ReplyDelete
  3. The hellfloor where you are not going, though so many talking heads seem to be so sure that they know differently. I like your envisioned destination better, with no guards, just the moon's seat (I love that!), and some final comfort and satiation before oblivion takes over.

    ReplyDelete
  4. ooo yes I like! I like a lot! the alliteration bursts through here, especially in the second stanza, which is my favourite for the sheer magnitude of it - " quince coloured coral curled cactus." - brilliant rhyme plays throughout too - the whole thing is intense and the imagery perfectly reflects your title - the dryness of the dust for dinner, the sand, dirt, ash, and moon itself - certainly a trip! great stuff!

    ReplyDelete
    Replies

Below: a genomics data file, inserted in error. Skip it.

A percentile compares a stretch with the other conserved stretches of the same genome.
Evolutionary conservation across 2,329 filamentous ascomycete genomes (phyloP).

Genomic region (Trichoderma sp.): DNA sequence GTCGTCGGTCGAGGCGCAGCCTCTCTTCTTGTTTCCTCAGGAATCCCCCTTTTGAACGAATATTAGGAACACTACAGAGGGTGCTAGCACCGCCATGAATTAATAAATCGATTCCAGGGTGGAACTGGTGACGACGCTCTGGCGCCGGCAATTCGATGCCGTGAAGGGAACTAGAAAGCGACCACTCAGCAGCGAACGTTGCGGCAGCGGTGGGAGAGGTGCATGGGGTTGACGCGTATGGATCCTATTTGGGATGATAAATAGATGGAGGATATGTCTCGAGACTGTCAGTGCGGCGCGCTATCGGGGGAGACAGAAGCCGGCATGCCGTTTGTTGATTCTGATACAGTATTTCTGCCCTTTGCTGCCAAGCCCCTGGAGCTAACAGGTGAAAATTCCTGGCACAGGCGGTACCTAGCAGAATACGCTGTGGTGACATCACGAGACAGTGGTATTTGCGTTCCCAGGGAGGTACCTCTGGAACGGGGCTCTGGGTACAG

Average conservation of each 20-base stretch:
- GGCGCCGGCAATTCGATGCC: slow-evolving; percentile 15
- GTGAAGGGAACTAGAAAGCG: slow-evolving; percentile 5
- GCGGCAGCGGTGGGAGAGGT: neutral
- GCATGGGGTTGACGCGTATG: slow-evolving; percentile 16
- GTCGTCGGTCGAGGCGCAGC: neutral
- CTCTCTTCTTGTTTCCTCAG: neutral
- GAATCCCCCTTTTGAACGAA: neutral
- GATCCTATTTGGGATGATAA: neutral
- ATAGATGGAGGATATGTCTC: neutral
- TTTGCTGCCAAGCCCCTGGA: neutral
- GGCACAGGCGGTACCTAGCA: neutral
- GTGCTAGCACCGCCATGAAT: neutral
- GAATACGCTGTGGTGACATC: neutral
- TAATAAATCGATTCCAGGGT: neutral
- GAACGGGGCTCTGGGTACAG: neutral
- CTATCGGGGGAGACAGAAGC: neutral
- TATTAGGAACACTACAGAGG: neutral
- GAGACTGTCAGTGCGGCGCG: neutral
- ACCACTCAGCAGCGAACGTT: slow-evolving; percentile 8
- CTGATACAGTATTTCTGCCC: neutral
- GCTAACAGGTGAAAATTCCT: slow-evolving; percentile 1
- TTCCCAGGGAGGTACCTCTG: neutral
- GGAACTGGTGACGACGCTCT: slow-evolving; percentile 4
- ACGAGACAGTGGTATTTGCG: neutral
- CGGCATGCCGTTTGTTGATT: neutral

1. Good to see you around OT--thanks for reading. I think you're the only one who caught the ref.

      Delete
  5. I have been in the desert - there is nothing like that nothingness to remind one of the essence of life. It's one of my favourite places to be, and these words brought it all back to me. You captured that essential need to let go of dross in the second stanza, which struck me most powerfully.

    ReplyDelete
    Replies
    1. I love the desert, too--it's one of the cleanest places on earth. Glad you enjoyed, Kerry.

      Delete
  6. I love your burst. So easy, and true and inviting.

    ReplyDelete
  7. Dry desert landscape it may be, but you have given us a lush wordfest of impressions. Lovely.

    ReplyDelete
  8. the moon seat with the hidden well gave me shivers..i was wondering if you refer to death in the with this...so tender and peaceful after the struggles and scorching sun of a life, lost in the desert..

    ReplyDelete